Jenn: They are. And they’re modified torx screws. I’m starting to like this woman despite myself.

How do you self-destruct a server room built under a house? And what does astrophysics pay that she can afford to just abandon a house like that?

One would assume that she won’t be returning now that Magic and Jenn have that house on their radar.

Nothing looks out of the ordinary. Except for an unnatural love of Pottery Barn.

Jenn

Not that Magic nor Jenn knew it at the time, Janis had also broken into Addison’s trashed apartment, presumably to retrieve the encryption key on the thumb drive.

So this tells us she knows Addison and the team have the encryption key. Now that her server room is moot, does she need it to access the research she and Ben were working on?

Her reveal that Ben came to her for help is an interesting twist on what we know about Ben so far.

Not that anyone believes he’s up to something nefarious, but his message to Addison from Quantum Leap Season 1 Episode 1 hints that shenanigans are in the offing.

Ben: Who’s the lucky guy? Do I know him?
Addison: Uh, you wouldn’t remember him.
Ben: Fair enough. When’s the big day?
Addison: Six months.
Ben: Hope I’m back by then.
Addison: Better be.

Also, his chat with Addison reveals that there’s a bit of a deadline for his return. Not that weddings can’t be rescheduled. (If COVID taught us anything, it’s the importance of cancellation insurance.)

However, it would be incredibly satisfying for them to tie the knot on time, wouldn’t it?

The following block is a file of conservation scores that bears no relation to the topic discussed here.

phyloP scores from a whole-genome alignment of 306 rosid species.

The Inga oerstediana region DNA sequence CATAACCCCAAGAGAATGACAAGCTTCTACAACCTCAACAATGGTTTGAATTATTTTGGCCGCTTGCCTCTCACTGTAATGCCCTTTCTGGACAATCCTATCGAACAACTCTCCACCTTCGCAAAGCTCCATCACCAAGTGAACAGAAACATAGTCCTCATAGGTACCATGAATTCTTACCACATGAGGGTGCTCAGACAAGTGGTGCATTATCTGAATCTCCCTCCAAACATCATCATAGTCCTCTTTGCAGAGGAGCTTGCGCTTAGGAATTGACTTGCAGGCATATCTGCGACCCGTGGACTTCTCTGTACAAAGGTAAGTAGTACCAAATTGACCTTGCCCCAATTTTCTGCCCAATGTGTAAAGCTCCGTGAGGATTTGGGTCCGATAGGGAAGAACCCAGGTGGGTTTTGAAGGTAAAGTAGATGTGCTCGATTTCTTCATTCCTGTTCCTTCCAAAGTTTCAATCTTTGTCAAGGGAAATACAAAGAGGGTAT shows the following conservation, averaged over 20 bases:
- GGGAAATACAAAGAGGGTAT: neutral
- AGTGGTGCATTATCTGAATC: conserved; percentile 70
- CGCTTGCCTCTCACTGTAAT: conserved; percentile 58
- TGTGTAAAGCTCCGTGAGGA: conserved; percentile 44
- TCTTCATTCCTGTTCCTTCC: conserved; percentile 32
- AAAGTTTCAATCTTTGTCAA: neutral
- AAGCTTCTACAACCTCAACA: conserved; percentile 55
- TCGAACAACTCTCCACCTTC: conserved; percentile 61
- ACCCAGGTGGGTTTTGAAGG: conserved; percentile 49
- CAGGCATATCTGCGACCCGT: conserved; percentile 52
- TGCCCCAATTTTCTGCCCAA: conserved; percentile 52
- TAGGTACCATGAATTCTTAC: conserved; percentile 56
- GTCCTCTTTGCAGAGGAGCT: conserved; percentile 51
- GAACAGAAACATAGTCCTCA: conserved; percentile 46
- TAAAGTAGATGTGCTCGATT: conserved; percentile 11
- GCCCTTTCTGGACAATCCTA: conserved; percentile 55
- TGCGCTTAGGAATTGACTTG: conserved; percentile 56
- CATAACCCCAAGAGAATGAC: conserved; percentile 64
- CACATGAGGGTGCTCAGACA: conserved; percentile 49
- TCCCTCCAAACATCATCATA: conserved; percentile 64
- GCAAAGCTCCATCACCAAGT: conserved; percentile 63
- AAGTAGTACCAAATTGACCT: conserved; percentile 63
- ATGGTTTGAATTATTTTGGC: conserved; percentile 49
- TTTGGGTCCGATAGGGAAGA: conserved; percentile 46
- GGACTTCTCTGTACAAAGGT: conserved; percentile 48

Ben’s slow memory return could be viewed as a second courtship in a twisted way.

While Addison provides Ben with information on his leapees, she’s conflicted about providing him with his own backstory.

We met at Quantum Leap. We fell in love. We worked side-by-side for years. We had to try to not talk about work when we came home. It felt like our entire life was this project. And now there’s this whole other part to it. This whole other part to himself that he kept from me. And I’m just having a hard time coming to terms with the fact that maybe this was never really ours.

Addison

Ironically, Ben gets intel on everyone and everything around him wherever and whenever he leaps but can’t piece together his own history.

Of course, now that we know he had a destination in mind when he leaped, maybe we can spot a pattern in his leaps.

The first leap took him to the day of the LiveAid concert and the Hope Diamond. This one took him into the person of a childhood hero. As teased, we know we’ll see him in a boxer’s life next.

As any scientist will tell you, this sample size is ridiculous. I guess we’ll just have to stay vigilant.

With the network betting on a high level of nostalgia driving viewership, it’s not surprising that they’d reach out to original series actors to reprise their roles.

With Scott Bakula on record as not returning and Dean Stockwell sadly passed on IRL, fans have voiced concerns that there would be no continuity between the series.

Of course, Addison showing Ben Dr. Sam Beckett’s image on the premiere as part of the exposition and Janis being Al’s daughter are solid connections to the first series.

But how great is it that Susan Diol returned as Beth Calavicci? She may have only appeared on two episodes in the original series, but one of those was the finale, so that’s Continuity with a capital C for you.

Don’t forget you can watch Quantum Leap online! The original series is on demand on Peacock, and new episodes of the current series drop the day after the network broadcast.

Let’s see how Ben’s boxing skills measure up, shall we?

Are you hanging in there? Are you hooked? Let us know how hot you are for these new adventures in our comments below!

Diana Keng is a staff writer for TV Fanatic. Follow her on Twitter.